• For as Jonah was three days and three nights in the belly of a huge fish, so the Son of Man will be three days and three nights in the heart of the earth. (Matt 12:40)
      • When they came together in Galilee, he said to them, “The Son of Man is going to be delivered into the hands of men. They will kill him, and on the third day he will be raised to life.” (Matt 17:22)
      • From that time on Jesus began to explain to his disciples . . . that he must be killed and on the third day be raised to life. (Matt 16:21)
      • “This man (Jesus) said, ‘I am able to destroy the temple of God, and to rebuild it in three days.’”

      Notice that these different expressions about the length of time are all found in the same Gospel (Matthew) and attributed to Jesus. And here’s another interesting passage from Matthew:

      “The next day, the one after Preparation Day, the chief priests and the Pharisees went to Pilate. “Sir,” they said, “we remember that while he was still alive that deceiver said, ‘After three days I will rise again.’ So give the order for the tomb to be made secure until the third day. Otherwise, his disciples may come and steal the body and tell the people that he has been raised from the dead. This last deception will be worse than the first.” (Matt 27:62-64)

      I’ve love to hear your thoughts on that!
      Shalom,
      Rob

  4. Joe

    Hi, Rob! Perhaps, in this instance, I depend too much on my English speaking point of view. However, after some research, the English words “three” and “day” do not differ from their Hebrew equivalent. Although we should be aware that a Biblical day starts at sunset, their night comes first and then daytime.

    I believe all the verses you quoted from the book of Matthew mean the same thing. The question remains what that is? Could a Friday crucifixion and Sunday resurrection fall within the phrase “on the third day”? Are “three days and three nights” not always literally three days and nights? Could a Wednesday crucifixion and Saturday resurrection satisfy the saying “on the third day”? Upon further examination, I think the answer to all these questions might be yes.

    At this time, I cannot rule out the Friday crucifixion based on these phrases, but neither can anyone rule out a Wednesday crucifixion. However, consider the women prepared spices on a day that fell between two Sabbath days. After a Sabbath past (first day of Unleavened Bread)(Mark 16:1), with that same day falling before another Sabbath (Seventh-day) (Luke 23:56). We could feel a Wednesday crucifixion would be the better explanation over Friday. I have not yet come up with another logical explanation for when the women prepared spices. I would love to hear it if there is one.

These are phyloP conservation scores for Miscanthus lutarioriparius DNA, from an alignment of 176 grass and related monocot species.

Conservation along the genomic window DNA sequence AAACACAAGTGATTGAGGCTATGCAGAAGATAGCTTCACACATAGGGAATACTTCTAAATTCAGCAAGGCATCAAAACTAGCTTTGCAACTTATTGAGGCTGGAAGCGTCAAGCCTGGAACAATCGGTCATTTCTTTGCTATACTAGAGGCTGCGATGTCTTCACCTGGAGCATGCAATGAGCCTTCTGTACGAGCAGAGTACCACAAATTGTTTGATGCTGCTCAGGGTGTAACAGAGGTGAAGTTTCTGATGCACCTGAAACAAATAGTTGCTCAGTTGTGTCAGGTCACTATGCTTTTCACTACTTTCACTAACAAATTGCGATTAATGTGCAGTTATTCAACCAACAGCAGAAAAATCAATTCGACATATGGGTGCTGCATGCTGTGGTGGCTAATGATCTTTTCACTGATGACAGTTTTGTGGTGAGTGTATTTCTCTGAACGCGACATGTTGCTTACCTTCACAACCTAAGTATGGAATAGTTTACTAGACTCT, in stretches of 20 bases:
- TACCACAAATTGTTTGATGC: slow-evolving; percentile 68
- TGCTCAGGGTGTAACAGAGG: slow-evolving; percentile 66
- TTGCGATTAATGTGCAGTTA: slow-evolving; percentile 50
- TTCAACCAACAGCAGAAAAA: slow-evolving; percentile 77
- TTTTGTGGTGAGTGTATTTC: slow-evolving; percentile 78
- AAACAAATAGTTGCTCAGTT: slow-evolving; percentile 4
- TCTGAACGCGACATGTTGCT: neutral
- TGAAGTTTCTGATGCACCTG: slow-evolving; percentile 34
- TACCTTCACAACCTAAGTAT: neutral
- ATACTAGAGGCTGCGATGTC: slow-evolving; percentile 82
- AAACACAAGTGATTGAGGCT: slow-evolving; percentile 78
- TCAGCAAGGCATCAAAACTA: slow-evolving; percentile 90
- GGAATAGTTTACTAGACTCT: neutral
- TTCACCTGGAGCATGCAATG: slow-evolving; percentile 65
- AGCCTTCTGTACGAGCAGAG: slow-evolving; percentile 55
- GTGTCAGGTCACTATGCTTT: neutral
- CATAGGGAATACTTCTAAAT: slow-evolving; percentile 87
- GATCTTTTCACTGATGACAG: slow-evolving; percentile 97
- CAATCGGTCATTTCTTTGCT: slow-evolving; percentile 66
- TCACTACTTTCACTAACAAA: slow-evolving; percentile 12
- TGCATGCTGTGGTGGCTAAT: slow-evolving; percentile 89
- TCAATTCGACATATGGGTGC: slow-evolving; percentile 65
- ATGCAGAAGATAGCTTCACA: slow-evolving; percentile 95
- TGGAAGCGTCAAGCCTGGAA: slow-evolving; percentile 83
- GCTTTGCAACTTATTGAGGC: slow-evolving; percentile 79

Happy Sabbath!

    Joe

    1. R. L. Solberg

      Good point, Joe! And I think that even more than whether the words “three” and “day” match their Hebrew equivalents, we need to ask whether the complete phrases were significant. In other words, I believe the meaning lies not at the level of individual words, but the full phrases: “after three days,” “on the third day,” etc. And I agree with you that all those phrases refer to the same period of time. But here’s my question. Why does it matter which day of the week the crucifixion happened? That’s one question I have not been able to figure out. What relevance would it have if Jesus was crucified on Wednesday, or Thursday, or Friday? Is this just a general desire to understand the sequence of events as accurately as possible, or is there a deeper theological significance?

      Shabbat Shalom!
      Rob

  5. Joe

    Hello, Rob! Thank you for sharing your point of view, which you do so lovingly. This discussion has been thought-provoking.

    There is no relevance to knowing which day of the week Jesus was crucified or resurrected. The writers of the Bible never mention the day of the week and would have if it was warranted. The one instance that a specific day is mentioned is in Mark 16:9, and it was added later by someone unknown. The oldest manuscripts of Mark end at 16:8. The other Gospels only say when the women arrived at the tomb, not that it was the day of the resurrection.

    Unfortunately, mainstream Christianity makes the specific days of the week very relevant. For example, creating a Holy Thursday, Good Friday, and Easter Sunday. Some even observe a Lord’s Day that replaces the Sabbath.

    All four Gospels tell what is essential, not the day of the week but rather the date. That date is the fourteenth, and the occasion is Passover. All the Churches of the East and West celebrated Passover on the 14th until circa 135 AD. (The Panarion of Epiphanius of Salamis)

    I would be remiss if I did not add that my version of Passover is somewhat different from those that identify as Torah Christians. We call it Crucifixion Day in my household. Furthermore, I celebrate the Feast days, rest from work on the seventh-day (Sabbath), and refrain from eating unclean meats. I still celebrate Christmas, and it is never a sin to worship on Sunday or any other day of the week (as long as you still observe the Sabbath).

    However, I just mentioned external acts of worship that are of no use if we do not Love. We should always work on compassion, mercy, peace, patience, and kindness at the forefront.

    Another reason is that I strive to understand the Bible as accurately as possible. This is because I so desire to learn more about God. Of course, sometimes I do misunderstand the truth, but I have faith that God will eventually get me back on track if I do.

    May the Lord be with you always,
    Joe

    1. R. L. Solberg

      Beautifully stated, Joe!
      Blessings, Rob